In the next nine months, the world will be presented with the first opportunity to align the sustainable development agenda with global efforts to recover from the COVID-19 pandemic.
That will be during the 15th quadrennial ministerial conference of the United Nations Conference on Trade and Development (UNCTAD).
Tagged UNCTAD15, it will be holding in Bridgetown, Barbados from April 25-30, 2021.
Prime Minister of Barbados, Mia Amor Mottley, and UNCTAD Secretary-General, Mukhisa Kituyi, have signed an agreement for the hosting of UNCTAD15, officially setting off preparations for the landmark gathering of the organisation’s 195 member states.
Prime Minister Mottley said during the signing ceremony held virtually, “the COVID-19 global emergency and its extreme repercussions have exposed the need for a fundamental rethinking of many of the assumptions that previously underpinned the international economic order.
“In a sudden and unexpected way, the crisis has provided the UNCTAD membership with a unique opportunity to be at the forefront of the new thinking and radical policy corrections that the situation now requires.”
For Kituyi, ‘’in a world overhung with the COVID-19 pandemic, UNCTAD15 is a first opportunity for the development community to give us a mandate aligning Agenda 2030 with the global new normal.”
The UN’s 2030 Agenda for Sustainable Development and its Sustainable Development Goals (SDGs) are a universal call to action to end poverty, protect the planet and improve the lives and prospects of everyone, everywhere, in line.
UNCTAD15 will be a major global event of the UN’s “decade for action” to deliver on the SDGs.
It will mobilise governments, civil society organisations, businesses and the youth to address the massive unmet trade, finance, investment and technology needs of developing countries struggling to tackle the coronavirus crisis.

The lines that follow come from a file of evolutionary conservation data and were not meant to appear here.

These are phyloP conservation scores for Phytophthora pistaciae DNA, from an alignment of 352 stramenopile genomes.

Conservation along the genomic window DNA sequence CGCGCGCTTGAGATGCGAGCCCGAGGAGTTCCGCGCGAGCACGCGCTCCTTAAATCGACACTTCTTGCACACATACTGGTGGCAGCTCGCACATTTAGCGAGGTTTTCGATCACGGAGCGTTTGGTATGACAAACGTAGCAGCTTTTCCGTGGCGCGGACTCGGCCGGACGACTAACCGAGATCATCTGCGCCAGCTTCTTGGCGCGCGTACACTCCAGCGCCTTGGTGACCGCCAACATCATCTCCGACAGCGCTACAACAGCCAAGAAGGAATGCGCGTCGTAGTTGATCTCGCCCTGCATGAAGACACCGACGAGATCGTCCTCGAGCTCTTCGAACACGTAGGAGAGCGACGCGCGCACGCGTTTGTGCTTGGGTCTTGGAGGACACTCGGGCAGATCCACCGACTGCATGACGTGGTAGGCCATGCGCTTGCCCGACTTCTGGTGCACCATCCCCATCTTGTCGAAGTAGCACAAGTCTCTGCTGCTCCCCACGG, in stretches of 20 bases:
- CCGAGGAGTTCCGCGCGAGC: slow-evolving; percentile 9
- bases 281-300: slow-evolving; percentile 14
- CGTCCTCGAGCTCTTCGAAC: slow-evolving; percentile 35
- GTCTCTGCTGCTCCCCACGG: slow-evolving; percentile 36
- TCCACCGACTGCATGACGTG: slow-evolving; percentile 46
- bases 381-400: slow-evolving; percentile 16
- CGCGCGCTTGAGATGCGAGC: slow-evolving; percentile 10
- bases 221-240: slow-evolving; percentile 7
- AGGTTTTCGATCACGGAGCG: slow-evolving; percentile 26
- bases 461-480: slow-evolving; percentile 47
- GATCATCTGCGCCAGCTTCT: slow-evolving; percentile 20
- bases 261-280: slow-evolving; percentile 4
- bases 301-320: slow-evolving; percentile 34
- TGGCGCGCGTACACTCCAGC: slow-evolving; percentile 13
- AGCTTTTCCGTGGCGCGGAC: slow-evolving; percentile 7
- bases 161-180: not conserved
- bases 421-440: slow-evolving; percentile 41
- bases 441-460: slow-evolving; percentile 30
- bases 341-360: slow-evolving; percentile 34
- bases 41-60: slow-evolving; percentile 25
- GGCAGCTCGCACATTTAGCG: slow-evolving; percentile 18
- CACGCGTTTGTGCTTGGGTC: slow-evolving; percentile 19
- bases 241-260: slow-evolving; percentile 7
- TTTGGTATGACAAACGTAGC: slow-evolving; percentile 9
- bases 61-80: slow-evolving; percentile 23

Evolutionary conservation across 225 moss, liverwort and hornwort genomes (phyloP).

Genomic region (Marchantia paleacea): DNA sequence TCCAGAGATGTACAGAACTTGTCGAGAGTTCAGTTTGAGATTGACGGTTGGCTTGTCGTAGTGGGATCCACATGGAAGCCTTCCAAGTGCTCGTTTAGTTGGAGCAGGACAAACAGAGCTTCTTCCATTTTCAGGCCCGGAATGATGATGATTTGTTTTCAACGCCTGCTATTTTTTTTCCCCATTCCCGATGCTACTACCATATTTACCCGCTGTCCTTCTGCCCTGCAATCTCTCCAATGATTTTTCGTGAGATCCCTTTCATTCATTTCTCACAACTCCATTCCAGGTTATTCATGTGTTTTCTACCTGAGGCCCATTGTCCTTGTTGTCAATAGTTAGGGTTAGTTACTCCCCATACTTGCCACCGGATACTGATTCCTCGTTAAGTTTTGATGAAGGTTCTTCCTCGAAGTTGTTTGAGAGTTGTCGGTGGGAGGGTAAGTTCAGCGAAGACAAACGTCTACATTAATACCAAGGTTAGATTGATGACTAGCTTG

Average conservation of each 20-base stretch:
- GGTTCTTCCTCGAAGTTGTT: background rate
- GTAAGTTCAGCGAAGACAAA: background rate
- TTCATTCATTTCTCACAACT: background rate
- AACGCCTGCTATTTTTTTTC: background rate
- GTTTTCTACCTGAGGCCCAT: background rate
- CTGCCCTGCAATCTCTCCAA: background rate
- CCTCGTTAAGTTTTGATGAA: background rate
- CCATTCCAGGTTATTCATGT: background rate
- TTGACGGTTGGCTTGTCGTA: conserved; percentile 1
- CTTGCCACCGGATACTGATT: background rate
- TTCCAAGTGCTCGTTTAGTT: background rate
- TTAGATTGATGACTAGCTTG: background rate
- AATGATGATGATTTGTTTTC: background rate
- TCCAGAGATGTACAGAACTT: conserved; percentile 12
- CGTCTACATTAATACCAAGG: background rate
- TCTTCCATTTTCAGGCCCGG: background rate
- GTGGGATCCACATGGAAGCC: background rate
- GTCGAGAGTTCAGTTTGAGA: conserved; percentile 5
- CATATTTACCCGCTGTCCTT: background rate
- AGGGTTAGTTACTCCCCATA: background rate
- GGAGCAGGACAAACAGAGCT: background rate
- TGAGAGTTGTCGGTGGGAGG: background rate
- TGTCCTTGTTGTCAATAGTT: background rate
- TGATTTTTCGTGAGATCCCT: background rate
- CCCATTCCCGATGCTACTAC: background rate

According to UNCTAD’s estimates, developing countries need $2.5 trillion in immediate resources to begin meeting the challenge of the pandemic. This is beyond the outstanding SDG funding gap of billions.
For example, even before the pandemic, least developed countries (LDCs) alone needed annual investments of $120 billion to achieve the SDG targets.
From inequality and vulnerability to prosperity for all
UNCTAD15 will be held under the theme “From inequality and vulnerability to prosperity for all”, offering the nations of the world a platform to devise new ways to use trade as an enabler of sustainable development.
With economies all over the world ravaged by COVID-19, countries will explore how to build back better and strengthen their resilience. They will discuss the strategies and policies needed to resist shocks and quickly recover from crises – economic, financial, climate and social.
The pandemic has hit the most vulnerable countries and people hardest. Over 70 million additional people living in LDCs will be pushed into extreme poverty this year, increasing the global poverty headcount ratio for the first time in two decades, according to UN estimates.
COVID-19’s economic impact is particularly acute in small island developing states (SIDS) such as Barbados, the UNCTAD15 host country, where the services industry, especially travel, tourism and hospitality, have borne the brunt of the pandemic.
These sectors are the lifeline of SIDS and the main sources of employment for women and small businesses, all of whom are severely affected by the pandemic’s economic fallout.
At UNCTAD15, countries will discuss how to get these vulnerable economies quickly back on their feet and trigger the investment needed to enhance their resilience to shocks, including climate change, which exacts a disproportionately heavy toll on SIDS.
Kituyi said COVID-19 has starkly revealed that the world must transform global approaches to trade and development to chart a sustainable course to a better recovery.
“We need to rebuild entirely from the ground up, because for too many, going back to business as usual is anathema to sustaining prosperity”, Kituyi says.
As the number of COVID-19 cases continues to rise in the developing world, the global economy enters a synchronised recession unseen since the Second World War.
To cope with the spiralling economic fallout, developing countries need the galvanised attention of the international community. UNCTAD15 will offer the focused attention needed to mobilise political will towards the systemic changes needed for a better recovery.
“From a trade and development perspective, a better recovery must be green, resilient, just and digital – but it must also be for all people and all countries, not just those who can afford it”, Kituyi said.
UNCTAD15 will build on the success of previous conferences that have generated ambitious solutions and policy responses to development challenges globally.
The quadrennial conference is the highest decision-making body of UNCTAD. It sets the organisation’s work priorities for the next four years.